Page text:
Working with symbols files
Symbols files provide a way of tracking the exported symbols of a library, which helps in fine-tuning the library dependencies generated by dpkg-shlibdeps and tracking (partially) binary compatibility. You can find more information about the nature of symbols files here.
This page explains how to use symbols files, that in packages maintained by the KDE team. It requires that you use pkg-kde-tools, which provides all the mentioned pkgkde-* utilities.
Not only KDE packages can benefit from handling symbolsfiles with pkgkde-symbolshelper. If the package is written in C++ and has arch dependend symbols pkgkde-symbolshelper will help you handling those.
Using symbolshelper in your package
To use symbolshelper for your package, you simply have to add pkg-kde-tools to your Build-Depends.
If you use dh you can simply add to your rules file:
%: dh $@ --with pkgkde_symbolshelper
Creating a symbols file
Let's suppose that you have a library package that is called libfoo1 and its version is 1.7. First you need to create symbols file using pkgkde-gensymbols and then convert it to the format used by pkgkde-symbolshelper. The following commands demonstrate how to do this.
pkgkde-gensymbols -plibfoo1 -v1.7 -Osymbols.amd64 -edebian/libfoo1/usr/lib/libfoo.so.1 pkgkde-symbolshelper create -o debian/libfoo1.symbols -v 1.7 symbols.amd64
The above commands should be invoked from the top level directory of your package's source after having build the package and before cleaning (so that debian/libfoo1/usr/lib/libfoo.so.1 exists). "symbols.amd64" is the filename of the intermediate symbols file that will be generated by pkgkde-gensymbols. This filename must be in the format "name.architecture" or "name_architecture" where "architecture" is the cpu architecture on which you have built this library package.
Updating a symbols file for a new library version
After building a new version of the library, symbols may have been added or removed, and in both cases you need to check and update the symbols file. During the build, a diff between the current symbols file and the one that should be there instead will be printed in the output. So, as a first step, you need to save the build log in a file. You can do that by piping the output of your build command through tee, for example:
dpkg-buildpackage -j4 | tee buildlog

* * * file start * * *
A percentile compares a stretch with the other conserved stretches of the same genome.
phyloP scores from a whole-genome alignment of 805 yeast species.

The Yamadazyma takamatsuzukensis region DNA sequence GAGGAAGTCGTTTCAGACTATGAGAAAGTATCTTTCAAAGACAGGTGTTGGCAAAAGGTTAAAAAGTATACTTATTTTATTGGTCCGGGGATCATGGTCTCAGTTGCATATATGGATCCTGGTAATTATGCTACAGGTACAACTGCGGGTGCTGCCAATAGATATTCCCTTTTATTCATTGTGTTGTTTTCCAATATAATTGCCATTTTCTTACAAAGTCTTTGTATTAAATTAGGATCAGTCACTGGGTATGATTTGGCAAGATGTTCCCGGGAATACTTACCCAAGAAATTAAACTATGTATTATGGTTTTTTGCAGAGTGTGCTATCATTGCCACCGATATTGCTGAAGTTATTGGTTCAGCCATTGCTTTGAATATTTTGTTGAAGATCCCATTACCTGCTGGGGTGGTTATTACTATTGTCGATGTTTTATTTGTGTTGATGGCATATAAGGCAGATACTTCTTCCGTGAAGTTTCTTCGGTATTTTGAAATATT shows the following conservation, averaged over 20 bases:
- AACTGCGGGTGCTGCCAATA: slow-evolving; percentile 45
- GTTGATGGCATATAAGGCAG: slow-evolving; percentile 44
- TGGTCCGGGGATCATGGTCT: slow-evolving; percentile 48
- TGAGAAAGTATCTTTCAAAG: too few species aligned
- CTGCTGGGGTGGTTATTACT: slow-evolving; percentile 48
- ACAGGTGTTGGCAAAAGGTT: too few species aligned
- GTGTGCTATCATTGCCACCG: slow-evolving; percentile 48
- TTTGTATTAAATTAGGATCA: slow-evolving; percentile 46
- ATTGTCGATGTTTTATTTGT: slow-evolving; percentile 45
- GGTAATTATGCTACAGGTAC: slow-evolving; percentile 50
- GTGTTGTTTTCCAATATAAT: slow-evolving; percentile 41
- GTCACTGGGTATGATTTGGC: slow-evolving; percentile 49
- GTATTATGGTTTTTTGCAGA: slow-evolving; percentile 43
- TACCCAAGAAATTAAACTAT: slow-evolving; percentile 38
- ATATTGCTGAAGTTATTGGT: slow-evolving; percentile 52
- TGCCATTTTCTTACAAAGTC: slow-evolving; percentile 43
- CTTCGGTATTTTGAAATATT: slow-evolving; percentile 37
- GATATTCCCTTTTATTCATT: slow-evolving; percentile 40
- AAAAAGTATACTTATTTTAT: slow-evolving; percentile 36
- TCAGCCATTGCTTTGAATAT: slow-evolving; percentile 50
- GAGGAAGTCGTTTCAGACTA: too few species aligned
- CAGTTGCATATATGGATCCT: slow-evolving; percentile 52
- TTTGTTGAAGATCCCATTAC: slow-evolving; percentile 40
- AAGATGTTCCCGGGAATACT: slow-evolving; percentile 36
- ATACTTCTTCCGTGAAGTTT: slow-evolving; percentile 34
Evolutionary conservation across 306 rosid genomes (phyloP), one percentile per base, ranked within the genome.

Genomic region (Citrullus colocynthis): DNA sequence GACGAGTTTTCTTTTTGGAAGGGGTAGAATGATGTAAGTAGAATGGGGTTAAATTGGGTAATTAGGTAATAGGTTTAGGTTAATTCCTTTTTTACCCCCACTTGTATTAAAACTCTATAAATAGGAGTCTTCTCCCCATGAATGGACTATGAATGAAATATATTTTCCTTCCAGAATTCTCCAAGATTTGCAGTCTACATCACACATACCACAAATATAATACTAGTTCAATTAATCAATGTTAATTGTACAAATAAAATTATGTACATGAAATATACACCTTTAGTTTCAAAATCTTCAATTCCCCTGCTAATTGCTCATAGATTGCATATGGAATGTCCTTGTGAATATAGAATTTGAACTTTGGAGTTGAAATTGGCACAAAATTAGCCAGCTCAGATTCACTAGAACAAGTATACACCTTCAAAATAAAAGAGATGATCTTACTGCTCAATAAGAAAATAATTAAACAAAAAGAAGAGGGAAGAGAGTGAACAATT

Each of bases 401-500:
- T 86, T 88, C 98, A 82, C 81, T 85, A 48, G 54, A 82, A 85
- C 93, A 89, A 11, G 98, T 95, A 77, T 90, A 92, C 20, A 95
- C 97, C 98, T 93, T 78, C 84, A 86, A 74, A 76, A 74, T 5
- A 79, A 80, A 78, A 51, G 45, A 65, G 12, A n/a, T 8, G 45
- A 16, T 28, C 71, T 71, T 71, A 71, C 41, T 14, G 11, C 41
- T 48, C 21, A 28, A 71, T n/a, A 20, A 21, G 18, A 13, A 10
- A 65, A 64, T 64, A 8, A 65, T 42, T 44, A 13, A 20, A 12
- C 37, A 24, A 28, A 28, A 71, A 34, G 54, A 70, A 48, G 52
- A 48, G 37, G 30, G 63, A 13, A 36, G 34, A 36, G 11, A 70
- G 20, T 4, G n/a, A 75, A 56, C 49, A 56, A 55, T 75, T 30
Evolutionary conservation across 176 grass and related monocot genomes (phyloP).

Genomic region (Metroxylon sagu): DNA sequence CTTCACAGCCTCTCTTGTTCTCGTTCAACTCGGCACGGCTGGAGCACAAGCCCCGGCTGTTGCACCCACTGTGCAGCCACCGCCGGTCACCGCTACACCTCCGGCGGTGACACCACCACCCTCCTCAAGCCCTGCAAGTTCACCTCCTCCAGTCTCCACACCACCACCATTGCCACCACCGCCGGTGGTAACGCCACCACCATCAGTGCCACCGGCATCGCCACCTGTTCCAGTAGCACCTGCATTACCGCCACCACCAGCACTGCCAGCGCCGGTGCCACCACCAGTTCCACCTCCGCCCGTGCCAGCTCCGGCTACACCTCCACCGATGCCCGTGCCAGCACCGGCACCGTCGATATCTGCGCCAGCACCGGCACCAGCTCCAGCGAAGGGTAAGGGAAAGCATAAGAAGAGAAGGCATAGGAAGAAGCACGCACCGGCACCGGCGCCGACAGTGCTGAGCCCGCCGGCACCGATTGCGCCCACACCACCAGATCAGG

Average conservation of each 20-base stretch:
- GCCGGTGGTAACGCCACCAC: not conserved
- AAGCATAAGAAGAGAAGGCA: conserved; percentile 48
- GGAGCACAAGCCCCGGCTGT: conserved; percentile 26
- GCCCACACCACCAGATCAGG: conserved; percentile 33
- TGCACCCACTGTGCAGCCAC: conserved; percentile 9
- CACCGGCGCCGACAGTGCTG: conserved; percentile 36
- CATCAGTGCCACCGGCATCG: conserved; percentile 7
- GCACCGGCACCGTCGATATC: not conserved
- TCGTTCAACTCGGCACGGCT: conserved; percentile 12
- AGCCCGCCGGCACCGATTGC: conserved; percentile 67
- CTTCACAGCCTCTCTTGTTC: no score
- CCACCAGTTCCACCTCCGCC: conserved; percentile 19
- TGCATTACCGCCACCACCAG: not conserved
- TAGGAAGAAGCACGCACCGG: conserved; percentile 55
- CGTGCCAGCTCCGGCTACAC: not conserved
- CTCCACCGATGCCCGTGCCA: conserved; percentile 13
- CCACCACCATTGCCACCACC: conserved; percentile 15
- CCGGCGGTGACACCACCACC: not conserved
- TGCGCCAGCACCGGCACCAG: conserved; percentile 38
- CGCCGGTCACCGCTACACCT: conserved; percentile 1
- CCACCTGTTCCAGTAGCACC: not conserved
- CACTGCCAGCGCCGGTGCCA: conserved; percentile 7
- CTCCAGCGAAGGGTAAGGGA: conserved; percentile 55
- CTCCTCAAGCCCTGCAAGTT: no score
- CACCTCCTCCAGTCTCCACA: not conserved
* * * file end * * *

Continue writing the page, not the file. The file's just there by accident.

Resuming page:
In case you forgot to pipe the output and you want to avoid rebuilding, you can also copy-paste the part of the output that contains the diff in new file.
After saving the diff in a file, you can patch the symbols file by executing:
pkgkde-symbolshelper patch -p libfoo1 -v 1.8 < buildlog
Here we suppose that your libfoo1 package was updated to version 1.8, so "-v 1.8" in the command is the switch to specify the new version.
Updating multiple symbols files at once
In source packages that provide multiple binary library packages (for example, kde4libs), it is useful to have a method to patch all the symbol files at once, instead of patching each one separately. pkgkde-symbolshelper offers a way to do this using the following command:
pkgkde-symbolshelper batchpatch -v 1.8 buildlog
where 1.8 is the new version of the source package and buildlog is the log file that contains the appropriate diffs, as in the above section.
You can get the symbols for different archs including those from www.ports.debian.org all at once by running inside the top-level source directory the getbuildlog script as provided by the devscripts package:
getbuildlog <source> <version>
For example let's suppose you want to get the build logs for qtbase-opensource-src's last upload:
getbuildlog qtbase-opensource-src last
After that you will find the buildlogs for each arch in the same directory. To patch the symbols files at once, run:
pkgkde-symbolshelper batchpatch -v 1.8 foo_1.8-1*.build
Handling missing symbols
In certain cases, some symbols may be marked as MISSING after updating the symbols file of a library to a new version. This means that a function or class or global variable that was previously exported for use by applications is not exported anymore. In general, removing a symbol from a library causes binary incompatibility and in this case the SONAME of the library should be bumped. However, there are some cases where it is safe to remove a symbol. To ensure that your library stays binary compatible, you should manually check every missing symbol that you see to see if it is safe to be removed or not. The most common cases where it is safe to remove a symbol are:
- The symbol is a function/class/variable that is only used internally in the library and does not exist in any public header.
- The symbol is a private member of a class.
- The symbol is a virtual method that is already provided by the parent class.
If your library is C++, you will probably need a way to translate symbols to human-readable C++ identifiers. To do this, you can use the c++filt command, passing it as a first argument the symbol, striping anything after the first @ character (usually symbols end with @Base). For example, if the symbol is "_ZN10KAboutData10setVersionERK10QByteArray@Base", you can use it like this:
$ c++filt _ZN10KAboutData10setVersionERK10QByteArray KAboutData::setVersion(QByteArray const&)
After verifying that a symbol is safe to be removed, you can just remove the respective MISSING line from the symbols file. If at least one symbol is not safe to be removed, then you should cleanup all the MISSING lines from the symbols file and bump the SONAME of the library.
Notes on binary compatibility checking
Symbols checking provides a nice way of checking if a library stays binary compatible among releases. However, you should note that symbols checking alone is not sufficient to ensure that a library stays binary compatible. There can be other kinds of binary incompatible changes, such as changing the sizes of classes/structs, adding/removing virtual methods, etc, which cannot be catched by checking the symbols.